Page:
Market measures of future levels of inflation have climbed to a decade high this month, as investors digested company reports on how tangled supply chains, pent-up demand and rising energy prices were affecting their businesses.
The 10-year “break-even” inflation rate, derived from US inflation-protected government securities, rose to 2.62 per cent on Thursday, its highest level since September 2012 and above the Federal Reserve’s long-run inflation target of 2 per cent. The five-year break-even rate rose to 2.86 per cent on Thursday, the highest since March 2005.
Surging energy costs have propelled inflation measures higher in recent weeks, compounding pressures from supply chain disruptions that have hobbled companies seeking to deliver goods as economies recover from the coronavirus pandemic.
“It is certainly evidence that there is a lot more inflation on the horizon,” said Ian Lyngen, an analyst at BMO Capital Markets.
Corporate executives have been updating investors this month on the impact of rising prices on their businesses during the third quarter.
American Airlines management noted inflationary pressure in jet fuel prices and staff wages on its earnings call Thursday morning.
West Texas Intermediate, the US oil benchmark, notched its highest price in seven years this month. Energy costs are a large input into most market measures of inflation.
“These longer-term inflation expectations are suggesting that a rise in commodity prices may have a more durable impact on inflation,” said Subadra Rajappa, head of US rates strategy at Société Générale.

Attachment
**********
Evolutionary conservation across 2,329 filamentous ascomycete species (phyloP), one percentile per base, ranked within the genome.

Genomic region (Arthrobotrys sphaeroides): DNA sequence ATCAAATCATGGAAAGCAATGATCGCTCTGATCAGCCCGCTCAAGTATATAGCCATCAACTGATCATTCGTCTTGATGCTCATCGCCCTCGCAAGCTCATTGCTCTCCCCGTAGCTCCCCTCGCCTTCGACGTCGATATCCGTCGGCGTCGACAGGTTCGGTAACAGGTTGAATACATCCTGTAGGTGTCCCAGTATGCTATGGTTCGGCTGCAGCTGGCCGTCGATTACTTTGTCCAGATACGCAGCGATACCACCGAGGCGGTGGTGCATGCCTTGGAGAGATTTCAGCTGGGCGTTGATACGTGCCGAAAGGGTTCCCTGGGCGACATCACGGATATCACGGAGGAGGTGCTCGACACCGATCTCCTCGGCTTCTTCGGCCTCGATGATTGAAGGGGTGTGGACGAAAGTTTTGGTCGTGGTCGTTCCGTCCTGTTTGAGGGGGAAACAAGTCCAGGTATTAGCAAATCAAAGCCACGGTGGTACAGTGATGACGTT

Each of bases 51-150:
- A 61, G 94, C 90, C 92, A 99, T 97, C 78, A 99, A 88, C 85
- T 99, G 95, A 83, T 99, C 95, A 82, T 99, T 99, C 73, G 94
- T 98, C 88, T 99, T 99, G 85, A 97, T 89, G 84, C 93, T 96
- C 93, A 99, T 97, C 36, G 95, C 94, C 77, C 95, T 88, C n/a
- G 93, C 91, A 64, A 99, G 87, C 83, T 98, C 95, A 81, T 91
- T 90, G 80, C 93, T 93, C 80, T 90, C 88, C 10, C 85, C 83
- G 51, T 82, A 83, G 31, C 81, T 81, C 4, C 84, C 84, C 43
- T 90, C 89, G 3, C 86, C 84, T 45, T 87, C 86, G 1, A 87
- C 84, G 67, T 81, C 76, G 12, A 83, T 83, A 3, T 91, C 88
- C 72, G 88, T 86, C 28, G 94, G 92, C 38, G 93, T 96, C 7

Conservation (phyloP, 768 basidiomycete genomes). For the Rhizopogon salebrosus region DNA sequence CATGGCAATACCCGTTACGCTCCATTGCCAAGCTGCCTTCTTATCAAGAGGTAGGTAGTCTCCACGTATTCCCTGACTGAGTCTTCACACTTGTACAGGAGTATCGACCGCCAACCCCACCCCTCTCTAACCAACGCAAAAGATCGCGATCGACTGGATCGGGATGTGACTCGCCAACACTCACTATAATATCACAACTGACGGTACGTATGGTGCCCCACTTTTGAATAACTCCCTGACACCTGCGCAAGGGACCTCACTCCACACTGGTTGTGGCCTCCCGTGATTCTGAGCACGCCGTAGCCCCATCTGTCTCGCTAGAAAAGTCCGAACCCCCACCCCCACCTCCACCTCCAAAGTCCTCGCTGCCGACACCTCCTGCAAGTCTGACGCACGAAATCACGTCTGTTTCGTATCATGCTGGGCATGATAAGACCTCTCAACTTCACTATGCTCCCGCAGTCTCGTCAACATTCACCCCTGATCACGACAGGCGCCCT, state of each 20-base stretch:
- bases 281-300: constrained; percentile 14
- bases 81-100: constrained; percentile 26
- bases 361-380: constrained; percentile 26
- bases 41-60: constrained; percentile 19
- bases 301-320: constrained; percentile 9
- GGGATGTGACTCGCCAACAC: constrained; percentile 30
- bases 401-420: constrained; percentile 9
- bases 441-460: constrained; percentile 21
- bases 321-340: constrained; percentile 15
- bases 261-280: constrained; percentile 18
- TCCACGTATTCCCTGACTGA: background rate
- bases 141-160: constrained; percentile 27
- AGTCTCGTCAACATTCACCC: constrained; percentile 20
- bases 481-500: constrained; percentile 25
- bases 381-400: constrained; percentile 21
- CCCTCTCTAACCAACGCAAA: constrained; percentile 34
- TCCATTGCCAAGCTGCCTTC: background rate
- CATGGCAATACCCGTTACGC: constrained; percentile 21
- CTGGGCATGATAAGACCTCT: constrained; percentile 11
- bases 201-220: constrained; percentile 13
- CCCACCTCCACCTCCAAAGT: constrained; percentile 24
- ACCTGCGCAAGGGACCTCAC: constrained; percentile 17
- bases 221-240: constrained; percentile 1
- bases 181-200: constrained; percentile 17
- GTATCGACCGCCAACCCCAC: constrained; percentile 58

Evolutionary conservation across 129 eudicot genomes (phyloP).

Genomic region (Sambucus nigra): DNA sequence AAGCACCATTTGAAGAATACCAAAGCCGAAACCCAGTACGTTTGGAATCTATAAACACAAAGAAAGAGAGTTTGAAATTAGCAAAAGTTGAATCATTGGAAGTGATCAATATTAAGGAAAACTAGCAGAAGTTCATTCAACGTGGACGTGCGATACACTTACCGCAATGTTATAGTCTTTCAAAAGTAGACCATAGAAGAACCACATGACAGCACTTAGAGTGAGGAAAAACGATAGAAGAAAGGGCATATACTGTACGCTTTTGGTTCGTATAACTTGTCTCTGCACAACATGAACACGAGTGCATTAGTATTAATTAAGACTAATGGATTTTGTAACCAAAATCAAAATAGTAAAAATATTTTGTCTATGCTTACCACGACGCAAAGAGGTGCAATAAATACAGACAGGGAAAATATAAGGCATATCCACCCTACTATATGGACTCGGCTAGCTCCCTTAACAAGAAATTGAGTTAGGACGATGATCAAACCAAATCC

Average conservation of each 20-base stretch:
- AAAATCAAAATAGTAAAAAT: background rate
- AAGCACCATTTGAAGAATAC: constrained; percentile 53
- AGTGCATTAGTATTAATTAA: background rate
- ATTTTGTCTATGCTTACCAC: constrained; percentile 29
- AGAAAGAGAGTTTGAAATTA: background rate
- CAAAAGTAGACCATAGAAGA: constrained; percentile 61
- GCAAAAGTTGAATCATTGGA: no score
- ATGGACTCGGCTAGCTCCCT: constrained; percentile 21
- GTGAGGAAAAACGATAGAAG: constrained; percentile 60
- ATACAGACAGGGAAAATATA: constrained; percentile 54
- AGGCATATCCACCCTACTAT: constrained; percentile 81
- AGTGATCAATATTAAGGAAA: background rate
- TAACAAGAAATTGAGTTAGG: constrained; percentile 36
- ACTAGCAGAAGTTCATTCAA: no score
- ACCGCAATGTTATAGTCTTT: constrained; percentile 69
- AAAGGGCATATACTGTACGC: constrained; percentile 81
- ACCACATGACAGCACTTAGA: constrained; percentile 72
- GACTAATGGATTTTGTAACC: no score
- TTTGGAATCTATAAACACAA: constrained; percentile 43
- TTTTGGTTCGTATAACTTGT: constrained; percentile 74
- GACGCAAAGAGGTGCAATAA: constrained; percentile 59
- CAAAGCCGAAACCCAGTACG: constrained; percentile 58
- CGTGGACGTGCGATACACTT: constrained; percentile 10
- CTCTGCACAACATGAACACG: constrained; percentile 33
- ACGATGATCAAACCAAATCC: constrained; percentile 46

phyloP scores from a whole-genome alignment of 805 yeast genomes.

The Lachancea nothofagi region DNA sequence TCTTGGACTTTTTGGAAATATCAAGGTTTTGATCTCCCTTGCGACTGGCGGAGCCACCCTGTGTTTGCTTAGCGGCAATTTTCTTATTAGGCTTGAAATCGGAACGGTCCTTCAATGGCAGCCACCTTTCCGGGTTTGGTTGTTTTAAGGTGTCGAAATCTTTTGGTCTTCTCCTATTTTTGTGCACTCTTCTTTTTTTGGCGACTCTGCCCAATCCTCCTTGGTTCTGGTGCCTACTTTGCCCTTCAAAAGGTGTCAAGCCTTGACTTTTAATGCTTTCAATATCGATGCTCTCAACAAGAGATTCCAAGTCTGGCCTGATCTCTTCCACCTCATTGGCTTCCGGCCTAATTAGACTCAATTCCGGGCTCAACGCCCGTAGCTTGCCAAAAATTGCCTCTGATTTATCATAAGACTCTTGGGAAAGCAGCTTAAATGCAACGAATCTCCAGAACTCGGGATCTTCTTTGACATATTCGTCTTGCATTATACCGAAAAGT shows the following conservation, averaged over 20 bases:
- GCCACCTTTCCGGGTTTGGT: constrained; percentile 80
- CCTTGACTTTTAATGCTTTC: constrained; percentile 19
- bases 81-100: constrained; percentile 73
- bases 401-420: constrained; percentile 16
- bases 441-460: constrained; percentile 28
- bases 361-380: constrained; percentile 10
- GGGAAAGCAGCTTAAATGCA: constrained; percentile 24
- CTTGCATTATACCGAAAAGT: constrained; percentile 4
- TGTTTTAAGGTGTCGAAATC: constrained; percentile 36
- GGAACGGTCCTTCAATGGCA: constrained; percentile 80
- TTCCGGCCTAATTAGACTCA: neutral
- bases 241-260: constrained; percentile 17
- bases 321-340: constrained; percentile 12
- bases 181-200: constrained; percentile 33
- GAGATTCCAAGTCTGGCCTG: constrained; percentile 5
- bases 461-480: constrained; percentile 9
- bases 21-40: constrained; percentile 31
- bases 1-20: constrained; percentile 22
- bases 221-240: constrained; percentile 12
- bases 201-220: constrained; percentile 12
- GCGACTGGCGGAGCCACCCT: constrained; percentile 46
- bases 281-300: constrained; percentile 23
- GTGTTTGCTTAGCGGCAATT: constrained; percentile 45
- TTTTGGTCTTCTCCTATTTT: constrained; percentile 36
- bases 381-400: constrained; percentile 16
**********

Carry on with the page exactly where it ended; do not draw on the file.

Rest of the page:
Rising fuel prices also cut into railroad operator Union Pacific’s margins, alongside logjams at ports leading the company to warn that it now expects shipping volumes to grow at a slower rate this year compared to earlier forecasts.
Mark Schneider, chief executive of foodmaker Nestlé, on Wednesday warned the pressure from rising inflation had “not improved” since he raised the issue on the company’s first-quarter earnings call in April. “Input costs are rising faster than we can roll forward through pricing,” he said.
The Federal Reserve has become more outspoken that it will not let inflation get out of hand, with the central bank preparing to tighten monetary policy by tapering its $120bn a month of bond purchases. Officials forecast increases to interest rates may be necessary as soon as next year.
Nonetheless, some investors are growing increasingly sceptical of the Fed’s commitment to combating rising inflation for fear of putting the brakes on the economic recovery, especially stemming from rising commodity prices. “It’s not the type of inflation that the Fed has historically been willing to adjust monetary policy to counteract,” said Lyngen.
In a recent letter to investors seen by the Financial Times, hedge fund manager David Einhorn’s Greenlight Capital said Fed chair Jay Powell “hasn’t lifted a finger to fight inflation”, adding, “inflation is here and it appears poised to worsen”.